Metabolic control analysis
Metabolic control analysis (MCA) is a mathematical framework for describing metabolic, signaling, and genetic pathways. MCA quantifies how variables, such as fluxes and species concentrations, depend on network parameters. In particular it is able to describe how network dependent properties, called control coefficients, depend on local properties called elasticities.
MCA was originally developed to describe the control in metabolic pathways but was subsequently extended to describe signaling and genetic networks. MCA has sometimes also been referred to as Metabolic Control Theory but this terminology was rather strongly opposed by Henrik Kacser, one of the founders.
A control coefficient measures the relative steady state change in a system variable, e.g. pathway flux (J) or metabolite concentration (S), in response to a relative change in a parameter, e.g. enzyme activity or the steady-state rate () of step i. The two main control coefficients are the flux and concentration control coefficients. Flux control coefficients are defined by:
and concentration control coefficients by:
The flux control summation theorem was discovered independently by the Kacser/Burns group and the Heinrich/Rapoport group in the early 1970s and late 1960s. The flux control summation theorem implies that metabolic fluxes are systemic properties and that their control is shared by all reactions in the system. When a single reaction changes its control of the flux this is compensated by changes in the control of the same flux by all other reactions.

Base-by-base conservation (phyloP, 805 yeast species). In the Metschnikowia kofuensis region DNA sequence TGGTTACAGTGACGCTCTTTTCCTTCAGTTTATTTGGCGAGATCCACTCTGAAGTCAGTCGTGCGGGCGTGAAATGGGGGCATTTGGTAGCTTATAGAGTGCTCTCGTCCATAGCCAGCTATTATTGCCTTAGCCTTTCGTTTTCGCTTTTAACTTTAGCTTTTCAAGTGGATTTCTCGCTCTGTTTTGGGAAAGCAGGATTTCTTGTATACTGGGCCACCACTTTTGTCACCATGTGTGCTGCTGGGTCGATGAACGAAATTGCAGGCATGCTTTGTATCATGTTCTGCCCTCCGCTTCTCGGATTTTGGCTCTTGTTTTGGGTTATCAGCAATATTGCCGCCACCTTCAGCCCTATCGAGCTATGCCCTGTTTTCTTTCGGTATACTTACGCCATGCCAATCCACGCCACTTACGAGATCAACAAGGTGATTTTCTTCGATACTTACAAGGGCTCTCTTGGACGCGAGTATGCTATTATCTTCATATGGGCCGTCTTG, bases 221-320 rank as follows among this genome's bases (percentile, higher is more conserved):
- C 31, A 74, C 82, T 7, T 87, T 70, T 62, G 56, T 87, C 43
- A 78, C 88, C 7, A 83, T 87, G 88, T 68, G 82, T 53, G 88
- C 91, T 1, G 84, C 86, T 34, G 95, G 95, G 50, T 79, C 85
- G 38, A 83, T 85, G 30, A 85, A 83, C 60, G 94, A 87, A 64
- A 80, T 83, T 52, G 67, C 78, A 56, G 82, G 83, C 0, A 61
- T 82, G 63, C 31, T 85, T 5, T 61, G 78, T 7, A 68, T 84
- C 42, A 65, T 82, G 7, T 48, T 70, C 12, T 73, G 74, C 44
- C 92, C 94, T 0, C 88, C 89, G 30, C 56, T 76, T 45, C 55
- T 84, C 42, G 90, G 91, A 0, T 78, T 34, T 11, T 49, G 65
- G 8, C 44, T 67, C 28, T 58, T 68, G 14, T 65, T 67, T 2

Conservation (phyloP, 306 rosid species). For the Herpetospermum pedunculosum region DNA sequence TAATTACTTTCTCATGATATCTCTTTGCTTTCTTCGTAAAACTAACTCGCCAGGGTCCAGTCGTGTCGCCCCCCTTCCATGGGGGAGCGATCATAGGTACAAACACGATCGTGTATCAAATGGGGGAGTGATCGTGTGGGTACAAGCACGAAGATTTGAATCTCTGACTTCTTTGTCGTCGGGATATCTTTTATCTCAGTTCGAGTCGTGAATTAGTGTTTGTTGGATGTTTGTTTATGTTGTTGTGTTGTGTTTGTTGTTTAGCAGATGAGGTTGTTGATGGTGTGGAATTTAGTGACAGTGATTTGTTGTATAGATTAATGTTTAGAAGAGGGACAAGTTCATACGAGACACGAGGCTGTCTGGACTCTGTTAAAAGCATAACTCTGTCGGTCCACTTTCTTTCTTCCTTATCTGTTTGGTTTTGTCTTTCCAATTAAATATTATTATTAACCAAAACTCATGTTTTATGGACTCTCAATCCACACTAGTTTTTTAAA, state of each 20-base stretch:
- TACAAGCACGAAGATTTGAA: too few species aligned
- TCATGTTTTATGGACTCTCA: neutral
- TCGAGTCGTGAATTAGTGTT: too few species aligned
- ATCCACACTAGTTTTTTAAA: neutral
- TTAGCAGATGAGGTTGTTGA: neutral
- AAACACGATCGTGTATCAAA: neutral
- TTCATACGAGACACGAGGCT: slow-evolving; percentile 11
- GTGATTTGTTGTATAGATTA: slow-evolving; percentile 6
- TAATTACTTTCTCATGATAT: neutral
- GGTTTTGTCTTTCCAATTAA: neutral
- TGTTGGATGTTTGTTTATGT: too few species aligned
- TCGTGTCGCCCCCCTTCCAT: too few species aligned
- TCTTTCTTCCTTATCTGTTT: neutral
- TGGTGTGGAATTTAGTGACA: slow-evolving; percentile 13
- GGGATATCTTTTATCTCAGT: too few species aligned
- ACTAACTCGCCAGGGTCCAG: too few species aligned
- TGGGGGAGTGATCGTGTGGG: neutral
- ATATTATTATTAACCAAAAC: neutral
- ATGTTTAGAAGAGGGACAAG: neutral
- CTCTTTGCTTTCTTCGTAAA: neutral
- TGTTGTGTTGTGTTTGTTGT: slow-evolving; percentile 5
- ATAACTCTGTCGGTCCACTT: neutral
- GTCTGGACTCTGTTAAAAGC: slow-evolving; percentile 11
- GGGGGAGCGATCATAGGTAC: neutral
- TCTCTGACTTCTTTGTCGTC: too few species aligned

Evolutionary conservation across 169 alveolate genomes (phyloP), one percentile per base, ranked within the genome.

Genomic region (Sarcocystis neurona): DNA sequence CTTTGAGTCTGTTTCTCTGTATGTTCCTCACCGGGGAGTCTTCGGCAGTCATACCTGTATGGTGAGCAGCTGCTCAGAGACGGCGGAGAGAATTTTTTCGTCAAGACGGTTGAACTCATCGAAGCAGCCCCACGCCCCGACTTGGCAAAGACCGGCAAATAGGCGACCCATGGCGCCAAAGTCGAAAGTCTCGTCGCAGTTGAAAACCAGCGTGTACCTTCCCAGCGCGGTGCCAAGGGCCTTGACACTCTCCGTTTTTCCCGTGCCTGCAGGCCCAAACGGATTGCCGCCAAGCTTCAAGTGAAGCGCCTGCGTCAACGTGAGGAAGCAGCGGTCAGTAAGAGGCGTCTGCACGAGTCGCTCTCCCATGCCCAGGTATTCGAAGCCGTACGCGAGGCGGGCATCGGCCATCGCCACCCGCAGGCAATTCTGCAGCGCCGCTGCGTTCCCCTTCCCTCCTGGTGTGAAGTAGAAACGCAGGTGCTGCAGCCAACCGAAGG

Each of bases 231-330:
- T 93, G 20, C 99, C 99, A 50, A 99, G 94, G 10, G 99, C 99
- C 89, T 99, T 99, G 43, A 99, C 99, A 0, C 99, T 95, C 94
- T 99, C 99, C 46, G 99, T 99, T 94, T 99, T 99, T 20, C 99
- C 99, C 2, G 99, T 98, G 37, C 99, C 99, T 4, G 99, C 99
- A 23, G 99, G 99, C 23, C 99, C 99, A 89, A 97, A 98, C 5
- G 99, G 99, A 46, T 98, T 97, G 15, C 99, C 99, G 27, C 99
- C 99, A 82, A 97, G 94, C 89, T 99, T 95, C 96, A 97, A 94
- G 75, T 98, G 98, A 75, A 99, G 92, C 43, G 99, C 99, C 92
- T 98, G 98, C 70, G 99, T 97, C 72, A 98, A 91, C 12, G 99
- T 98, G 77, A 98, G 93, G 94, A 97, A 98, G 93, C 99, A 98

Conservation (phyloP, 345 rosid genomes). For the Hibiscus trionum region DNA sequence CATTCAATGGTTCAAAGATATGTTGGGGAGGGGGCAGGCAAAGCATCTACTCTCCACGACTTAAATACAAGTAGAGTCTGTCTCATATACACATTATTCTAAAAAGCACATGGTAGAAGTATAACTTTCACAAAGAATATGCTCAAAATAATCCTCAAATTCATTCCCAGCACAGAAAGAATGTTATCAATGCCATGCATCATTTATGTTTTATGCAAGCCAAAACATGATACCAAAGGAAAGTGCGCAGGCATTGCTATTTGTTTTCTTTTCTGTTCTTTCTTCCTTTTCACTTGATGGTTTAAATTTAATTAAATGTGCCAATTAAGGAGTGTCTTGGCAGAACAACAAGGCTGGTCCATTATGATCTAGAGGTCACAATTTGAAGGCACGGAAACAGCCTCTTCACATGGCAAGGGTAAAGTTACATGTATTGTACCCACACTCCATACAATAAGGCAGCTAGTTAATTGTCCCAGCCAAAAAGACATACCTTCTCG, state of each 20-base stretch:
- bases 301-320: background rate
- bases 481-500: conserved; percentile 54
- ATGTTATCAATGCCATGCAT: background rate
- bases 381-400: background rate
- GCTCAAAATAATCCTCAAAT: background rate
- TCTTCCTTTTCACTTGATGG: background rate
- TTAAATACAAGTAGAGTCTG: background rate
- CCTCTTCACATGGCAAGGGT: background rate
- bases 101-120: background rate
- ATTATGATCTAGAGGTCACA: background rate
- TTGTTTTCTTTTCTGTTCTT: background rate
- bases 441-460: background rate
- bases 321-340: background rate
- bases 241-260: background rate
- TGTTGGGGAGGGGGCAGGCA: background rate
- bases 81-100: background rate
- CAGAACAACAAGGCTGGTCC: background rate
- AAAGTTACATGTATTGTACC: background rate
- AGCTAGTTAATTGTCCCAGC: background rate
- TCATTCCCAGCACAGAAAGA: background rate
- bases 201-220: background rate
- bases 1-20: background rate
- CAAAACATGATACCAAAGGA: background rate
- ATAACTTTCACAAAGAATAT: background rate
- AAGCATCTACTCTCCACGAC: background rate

The elasticity coefficient measures the local response of an enzyme or other chemical reaction to changes in its environment. Such changes include factors such as substrates, products or effector concentrations. For further information please refer to the dedicated page at elasticity coefficients.
The connectivity theorems are specific relationships between elasticities and control coefficients. They are useful because they highlight the close relationship between the kinetic properties of individual reactions and the system properties of a pathway. Two basic sets of theorems exists, one for flux and another for concentrations. The concentration connectivity theorems are divided again depending on whether the system species is different from the local species .
It is possible to combine the summation with the connectivity theorems to obtain closed expressions that relate the control coefficients to the elasticity coefficients. For example, consider the simplest non-trivial pathway: